The Quick Customize Menu

One of the new features in the upcoming Office 2007 Beta 2 Technical Refresh that I haven’t written about yet is something we call the Quick Customize Menu.

As you may know, the Quick Access Toolbar is a customizable part of the UI in which you can add features for quick access. Simply right-click any control in the Ribbon, or any group of controls, and choose “Add to Quick Access Toolbar” to add it to the QAT. There’s also a customize dialog box where you can add many commands at once.

So, it’s pretty easy to add things to the Quick Access Toolbar. But we wanted to go a step further, and make it even easier for people to add a few features we believe will be among the most-frequently added.

We created a list of around ten features per-program, using the Customer Experience Improvement Program data from Beta 1, B1TR, and Beta 2 to help inform this decision.

Next to the QAT is a little arrow. In the long-term deployments of Beta 1 we did last year, one of the behaviors we noticed was that people first clicked on the arrow to try customize in many cases. Unfortunately, what you saw when you clicked this arrow was a rather fallow menu containing only two commands: open the customize dialog box, or move the QAT below the Ribbon.

So in Beta 2 Technical Refresh, we built a Quick Customize menu on to the arrow which lets you quickly add a core set of features to the QAT. (You can, of course, still right-click anything in the Ribbon or Office Menu to add it to the QAT as well.)

What’s on the menu? Well, a lot of good stuff. For instance, the “New” icon which directly opens a new blank document. And the beloved but dangerous “Quick Print”, which immediately sends your entire document to the default printer.

One you might be surprised about in Word is “Draw Table”—but only if you consider English alone. “Draw Table” is extensively used in East Asian languages, where tables are frequently used to structure and control the text flow of a document. This is one of those cases where the usage data for a particular feature is vastly dependent on the locale you’re in and the input language you’re using.

Each program has a slightly different menu; the Excel menu, for instance, contains Sort Ascending and Sort Descending. On the PowerPoint menu, you’ll find “Start Slide Show.”

The Quick Customize Menu is not a revolution—but it’s a nice affordance to improve the discoverability of customization for beginner/intermediate users who are most likely to want to add just a few simple commands to their Quick Access Toolbar.

(Want to read more about customization? There’s a whole article here.)

Comments (35)

  1. Francis says:

    Is there a keyboard shortcut to this menu?

    Why isn’t the QCM enveloped by the QAT outline? There is no cue that the QC menu pertains to the QAT aside from proximity.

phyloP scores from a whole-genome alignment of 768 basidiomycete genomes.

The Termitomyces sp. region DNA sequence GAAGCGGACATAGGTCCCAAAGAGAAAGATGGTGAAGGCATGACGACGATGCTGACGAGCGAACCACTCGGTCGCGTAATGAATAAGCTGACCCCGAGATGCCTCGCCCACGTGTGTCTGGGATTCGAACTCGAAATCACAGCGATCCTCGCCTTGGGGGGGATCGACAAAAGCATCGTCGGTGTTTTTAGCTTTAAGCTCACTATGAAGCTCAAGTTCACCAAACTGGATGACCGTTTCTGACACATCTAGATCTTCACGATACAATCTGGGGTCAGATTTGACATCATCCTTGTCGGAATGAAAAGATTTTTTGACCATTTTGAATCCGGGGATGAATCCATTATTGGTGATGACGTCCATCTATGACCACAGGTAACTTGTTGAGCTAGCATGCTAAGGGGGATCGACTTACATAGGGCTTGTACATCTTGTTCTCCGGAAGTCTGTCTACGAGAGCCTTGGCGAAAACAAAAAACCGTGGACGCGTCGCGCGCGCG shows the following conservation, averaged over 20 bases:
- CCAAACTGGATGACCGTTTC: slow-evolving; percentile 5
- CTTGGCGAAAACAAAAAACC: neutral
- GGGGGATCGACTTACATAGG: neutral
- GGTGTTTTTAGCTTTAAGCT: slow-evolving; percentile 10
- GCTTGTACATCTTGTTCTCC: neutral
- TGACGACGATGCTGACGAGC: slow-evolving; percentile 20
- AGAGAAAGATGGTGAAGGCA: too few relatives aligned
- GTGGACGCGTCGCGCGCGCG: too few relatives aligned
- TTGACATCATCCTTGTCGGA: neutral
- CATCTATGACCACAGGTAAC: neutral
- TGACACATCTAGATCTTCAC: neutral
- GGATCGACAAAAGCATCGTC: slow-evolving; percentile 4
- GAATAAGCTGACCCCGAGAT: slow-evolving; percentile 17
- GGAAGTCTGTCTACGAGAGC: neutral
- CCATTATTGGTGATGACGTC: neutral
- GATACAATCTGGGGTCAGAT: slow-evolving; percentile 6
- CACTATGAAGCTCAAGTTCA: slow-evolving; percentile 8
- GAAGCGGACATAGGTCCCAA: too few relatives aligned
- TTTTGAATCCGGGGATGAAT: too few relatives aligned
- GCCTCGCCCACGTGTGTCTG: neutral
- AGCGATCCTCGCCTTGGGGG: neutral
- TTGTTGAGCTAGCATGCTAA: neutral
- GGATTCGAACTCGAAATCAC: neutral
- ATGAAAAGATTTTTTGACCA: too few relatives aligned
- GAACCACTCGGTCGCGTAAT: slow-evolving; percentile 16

Why not push the QAT and QCM a few pixels to the right–it would reduce crowding in the NW corner, and the QAT outline could be made into a rounded rectangle in keeping with the rest of the UI (instead of the weirdly asymmetrical, not quite parallel to the Office button shape that it is now.)

  2. Francis says:

    P.S. I hope that Undo and Save are not juxtaposed in the final release as they are in the screen shot. These two buttons make really poor neighbors (oh no, I just mangled my document, let me click undo–whoops that was save!)

  3. netfreak says:

    Dear Jensen,

    When will we be able to try TR? I am in beta since office 2003 but that time I haven’t been so impatient about new build

  4. Giga says:


    If you miss Undo button and click Save, you can undo changes after pressing Save.

  5. Vorn says:

    Is the QAT mile-high?


  6. Nick says:

    You describe the previous menu as "fallow" but were users not able to figure out how to use it?  Were they not able to add the commands they want? When users wanted to customize the QAT, they clicked on the arrow; you make it sound like a failure that clicking on the arrow exposed a menu with an option to customize the QAT.

    It seem to me that you may have actually increased the complexity of customizing this toolbar because the user will now want to scan the entire menu to see if the command he wants is there before maybe moving on to the "more commands" option. The command well already has a "popular" tab is this list identical to what is there?  Either way, that may be more scanning for the user to find the command he wants.

    To use an architecture analogy, it seems like you are putting a cache (or two?) between the user and the full list of commands, but if the user isn’t going to customize the QAT frequently, and if the commands they choose are varied, then checking the cache may actually slow them down.

  7. A User says:

    I agree with Nick. Even after I train myself not to read the short list of "popular" items I am not looking for, what I am looking for is the command well and I have to navagate down somewhere near the end of the menu to open it.

  8. Before reading the article, I saw the dropdown with New, Open and Save, and thought "Wow, Jensen’s actually listened to us and implemented multiple QATs we can switch between".

    Then I saw Email and thought "Why would I want to email my QAT to someone? Oh OK, I guess I might want to share my QAT with a colleague."

    Then I saw Print, Preview and Spelling and finally realised that all these buttons do is add the icon to the QAT, rather than operating on the QAT(s).

    And now we’ve got this menu, there’s no way we’ll be able to have a similar-looking menu in that does the operations we want.